In the aftermath of this devastating blow to the Narragansett people, deputy governor of Rhode Island John Easton, would record that the troops continued to hunt down the surviving indigenous people-many of them elderly men, along with women and children who had escaped the swamp battle, and
“killed and took prisoners-divers of them, as they were found straggling; and burnt great Numbers of their Wigwams (or Houses)…they solde those Indians they had taken…for slaves,…but one old man that was carried of(f) our Island upon his suns back. he was so decrepid Could not go and when the army tooke them upone his back Caried him to the garrison, sum would have had him devoured by doges but the tenderness of sum of them prevailed to Cut ofe his head…[ii]”
Throughout the war, individual commanders took captives and dealt in differing ways. Plymouth’s Benjamin Church is said to have offered captives the choice of joining his forces, and proving their loyalty by killing or bringing in other Indian prisoners; or face being sold out of the colony. While some took him up on the offer, he sent captives throughout the war for processing in Plymouth. In the fall of 1676, Church led a raid on Martha’s Vineyard to seek Wampanoag and Narragansett who had fled there.
The soldiers “tooke many captives and brought them to Plymouth”, but also took captives for themselves in lieu of payment from authorities, including Church’s gift of a nine year old boy to the Thatcher family of Hingham.
That same fall Massachusetts authorities interned many “Christian Indians” who had learned English and worshiped in Puritan fashion to internment camps on Deer Island in Boston Harbor, as well as to Long Island. While the official order stated the need to “protect” those indigenous people who had accepted Christianity, they marched them to the boats roped with yokes around their necks and hands-like slaves.
The eventual European victory would only prove to provide money to grow the commerce of the colonies even further, as thousands more captured indigenous people were sent to the West Indies as slaves for the sugar plantations.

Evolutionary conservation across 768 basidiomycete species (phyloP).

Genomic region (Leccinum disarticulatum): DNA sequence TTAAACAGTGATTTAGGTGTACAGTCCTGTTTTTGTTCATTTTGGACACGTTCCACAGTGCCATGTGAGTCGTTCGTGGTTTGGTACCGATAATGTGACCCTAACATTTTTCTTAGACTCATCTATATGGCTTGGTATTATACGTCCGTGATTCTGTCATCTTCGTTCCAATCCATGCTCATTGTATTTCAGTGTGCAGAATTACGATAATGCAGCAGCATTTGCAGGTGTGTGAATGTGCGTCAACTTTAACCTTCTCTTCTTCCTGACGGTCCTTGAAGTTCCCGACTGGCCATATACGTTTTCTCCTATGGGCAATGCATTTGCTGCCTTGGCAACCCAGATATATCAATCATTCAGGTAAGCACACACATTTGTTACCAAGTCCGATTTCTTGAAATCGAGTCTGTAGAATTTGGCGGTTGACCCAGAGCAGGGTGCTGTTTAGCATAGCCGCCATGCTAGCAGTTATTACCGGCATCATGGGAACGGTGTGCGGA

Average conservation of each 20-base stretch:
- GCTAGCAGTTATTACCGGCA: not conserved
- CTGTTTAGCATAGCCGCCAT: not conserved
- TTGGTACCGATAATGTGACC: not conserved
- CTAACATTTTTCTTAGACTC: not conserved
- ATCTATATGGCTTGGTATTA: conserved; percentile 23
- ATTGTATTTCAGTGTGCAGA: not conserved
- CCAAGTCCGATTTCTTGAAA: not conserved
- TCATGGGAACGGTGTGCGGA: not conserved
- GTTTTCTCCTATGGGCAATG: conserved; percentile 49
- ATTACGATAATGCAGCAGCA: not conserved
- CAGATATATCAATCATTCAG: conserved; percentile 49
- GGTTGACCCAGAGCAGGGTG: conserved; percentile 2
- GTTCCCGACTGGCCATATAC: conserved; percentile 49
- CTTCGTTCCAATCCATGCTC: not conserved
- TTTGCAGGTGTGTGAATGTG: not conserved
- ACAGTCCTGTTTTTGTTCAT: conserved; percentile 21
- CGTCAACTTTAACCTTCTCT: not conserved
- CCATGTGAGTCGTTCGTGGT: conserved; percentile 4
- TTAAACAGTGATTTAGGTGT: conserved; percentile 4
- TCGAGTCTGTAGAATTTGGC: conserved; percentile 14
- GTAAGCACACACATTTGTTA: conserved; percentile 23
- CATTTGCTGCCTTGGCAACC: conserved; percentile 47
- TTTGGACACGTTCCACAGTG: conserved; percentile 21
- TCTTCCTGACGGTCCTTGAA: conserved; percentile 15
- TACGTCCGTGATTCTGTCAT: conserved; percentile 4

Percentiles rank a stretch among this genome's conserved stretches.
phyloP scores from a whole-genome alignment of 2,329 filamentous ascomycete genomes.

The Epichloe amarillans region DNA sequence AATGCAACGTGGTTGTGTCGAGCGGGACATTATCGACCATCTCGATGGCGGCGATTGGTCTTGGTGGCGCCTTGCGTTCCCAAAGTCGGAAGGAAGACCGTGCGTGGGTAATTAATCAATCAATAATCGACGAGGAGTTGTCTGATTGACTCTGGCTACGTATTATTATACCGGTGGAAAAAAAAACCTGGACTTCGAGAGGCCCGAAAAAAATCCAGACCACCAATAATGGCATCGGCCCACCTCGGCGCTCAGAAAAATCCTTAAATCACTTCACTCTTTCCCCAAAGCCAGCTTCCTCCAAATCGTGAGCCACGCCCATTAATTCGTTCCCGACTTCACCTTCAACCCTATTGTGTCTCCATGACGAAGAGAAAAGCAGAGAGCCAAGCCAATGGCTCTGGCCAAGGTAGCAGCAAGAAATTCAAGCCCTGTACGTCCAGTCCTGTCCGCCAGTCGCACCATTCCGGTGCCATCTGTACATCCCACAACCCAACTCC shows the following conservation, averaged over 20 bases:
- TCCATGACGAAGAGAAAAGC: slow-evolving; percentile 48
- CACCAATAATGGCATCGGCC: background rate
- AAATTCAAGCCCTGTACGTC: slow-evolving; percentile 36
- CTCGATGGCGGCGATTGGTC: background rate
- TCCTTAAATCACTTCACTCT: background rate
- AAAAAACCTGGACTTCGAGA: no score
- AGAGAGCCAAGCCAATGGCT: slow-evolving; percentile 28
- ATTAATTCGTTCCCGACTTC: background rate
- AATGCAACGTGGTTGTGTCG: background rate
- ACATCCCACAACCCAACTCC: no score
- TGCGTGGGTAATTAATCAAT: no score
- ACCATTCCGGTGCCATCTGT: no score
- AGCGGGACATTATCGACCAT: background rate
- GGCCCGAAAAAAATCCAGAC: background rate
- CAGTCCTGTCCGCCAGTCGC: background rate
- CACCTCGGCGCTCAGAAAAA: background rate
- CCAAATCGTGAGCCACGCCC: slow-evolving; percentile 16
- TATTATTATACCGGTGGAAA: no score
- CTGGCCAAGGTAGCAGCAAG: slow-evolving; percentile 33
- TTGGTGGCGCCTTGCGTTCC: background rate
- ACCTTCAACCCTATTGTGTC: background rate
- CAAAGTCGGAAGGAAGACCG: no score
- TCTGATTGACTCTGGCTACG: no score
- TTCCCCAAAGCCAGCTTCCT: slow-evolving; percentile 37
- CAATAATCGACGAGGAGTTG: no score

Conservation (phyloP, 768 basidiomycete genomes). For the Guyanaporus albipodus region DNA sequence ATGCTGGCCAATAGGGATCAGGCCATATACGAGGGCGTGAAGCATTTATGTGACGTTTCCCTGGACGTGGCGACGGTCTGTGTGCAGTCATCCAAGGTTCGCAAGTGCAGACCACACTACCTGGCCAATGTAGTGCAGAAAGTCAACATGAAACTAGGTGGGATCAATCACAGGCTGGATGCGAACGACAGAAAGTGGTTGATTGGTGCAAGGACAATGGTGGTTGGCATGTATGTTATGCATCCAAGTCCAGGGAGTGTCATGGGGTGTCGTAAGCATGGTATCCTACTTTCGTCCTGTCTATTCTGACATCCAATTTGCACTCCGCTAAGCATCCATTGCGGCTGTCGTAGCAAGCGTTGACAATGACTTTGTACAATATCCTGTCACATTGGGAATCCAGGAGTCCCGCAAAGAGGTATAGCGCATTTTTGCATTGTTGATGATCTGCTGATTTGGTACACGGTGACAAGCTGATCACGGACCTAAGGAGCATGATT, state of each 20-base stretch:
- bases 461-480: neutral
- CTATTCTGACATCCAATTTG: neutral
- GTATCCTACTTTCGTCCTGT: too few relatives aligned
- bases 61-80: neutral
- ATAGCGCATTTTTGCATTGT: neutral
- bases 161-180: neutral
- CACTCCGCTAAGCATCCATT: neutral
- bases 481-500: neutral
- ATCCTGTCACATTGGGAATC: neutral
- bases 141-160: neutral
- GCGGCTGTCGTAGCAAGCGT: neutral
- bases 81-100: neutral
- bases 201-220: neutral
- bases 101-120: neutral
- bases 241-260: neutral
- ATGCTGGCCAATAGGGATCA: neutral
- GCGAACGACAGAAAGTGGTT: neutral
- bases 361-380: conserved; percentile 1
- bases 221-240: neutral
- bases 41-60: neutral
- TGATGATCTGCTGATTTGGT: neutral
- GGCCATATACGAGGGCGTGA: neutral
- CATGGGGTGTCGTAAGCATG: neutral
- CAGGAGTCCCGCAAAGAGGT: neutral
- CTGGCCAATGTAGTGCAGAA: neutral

In the aftermath of this forced exodus, Quaker Rhode Island forbid the slavery of the remaining Indian population in 1676, except in case of debt. More specifically “to pay their debts for their bringing up, or Custody they have received”, or “to performe Covenant, as if they had been Countreymen and not taken in warre”.
Countreymen, meaning those indigenous people who had agreed to serve in a household, or “who had broken their covenants of submission and subjected themselves to colonial authority via treaty or agreement could be sentenced to slavery[iii]”
Captives from the war, which included widows and orphans, were also legally declared servants and ordered to serve nine years time. The problem was, that town laws often superseded those of the Assembly, and those towns varied greatly in their dispensation of servitude. In fact, the average time of servitude in Rhode Island would come to slightly less than twenty-eight years[iv].
In Providence, those who already owned indigenous slaves were now required to obtain a certificate for their servant. Any indigenous person in town without a certificate would be sold into servitude.
As historian Mary Ellen Newell writes in her scholarly work “Brethren by Nature”,
“Of the more than two thousand Indians reduced to servitude and slavery as captives during the war, the colonists exported approximately one forth into the hungry maw of global markets throughout the Atlantic, Caribbean, the Mediterranean, and the Indian Ocean. ..The rest remained within New England households all over the region. New England was well on its way to being a “society with slaves”, to quote Ira Berlin, even before the region began importing Africans in large numbers[v]”
Between 1670 and 1700, as Newell points out, laws in the New England colonies, including Rhode island increased the damages colonists could claim against defendants, leading to what she rightly calls “Judicial Enslavement”, whereupon 75% of indigenous cases brought before the court on charges of debt, theft, or other minor crimes were sentenced to servitude. Between 1704 and 1730, 69% of cases involving Indians that were sent to the court resulted in sentences of servitude.
Narragansett mothers complained bitterly to schoolteacher Edward Deake about the “sinister” motives of Rhode Islanders who “oblige us to bind our children servants to the English creditors to keep out of prison”.
Probate and Court records from Newport show that in the years following the war, the enslavement of Indigenous people, especially women and children, had become well enmeshed in colonial Rhode Island.
Here are a few examples:
-The will of Giles Slocum dated December 5, 1713, bequeathed to his wife Mary
“All ye household goods she brought with her and my Indian girls Audrey and Sarah, her performing their covenant…”
-Samuel Holmes, a merchant of Newport sued William May, a pavier for payment due from “49 days work of the plaintiffs Indian man Cubit and goods sold and delivered from 19 October 1714 to 29 November 1715”
-Josiah Arnold of South Kingstown took Benedict Arnold of Jamestown to court in January 1725 for “retaining and keeping an Indian servant man known by the name of George” left to him by his Father’s will. According to Josiah, the terms of the will let him have “my Indian slave called George to serve until he attain the age of thirty-four years old- but the defendant refused to deliver him”.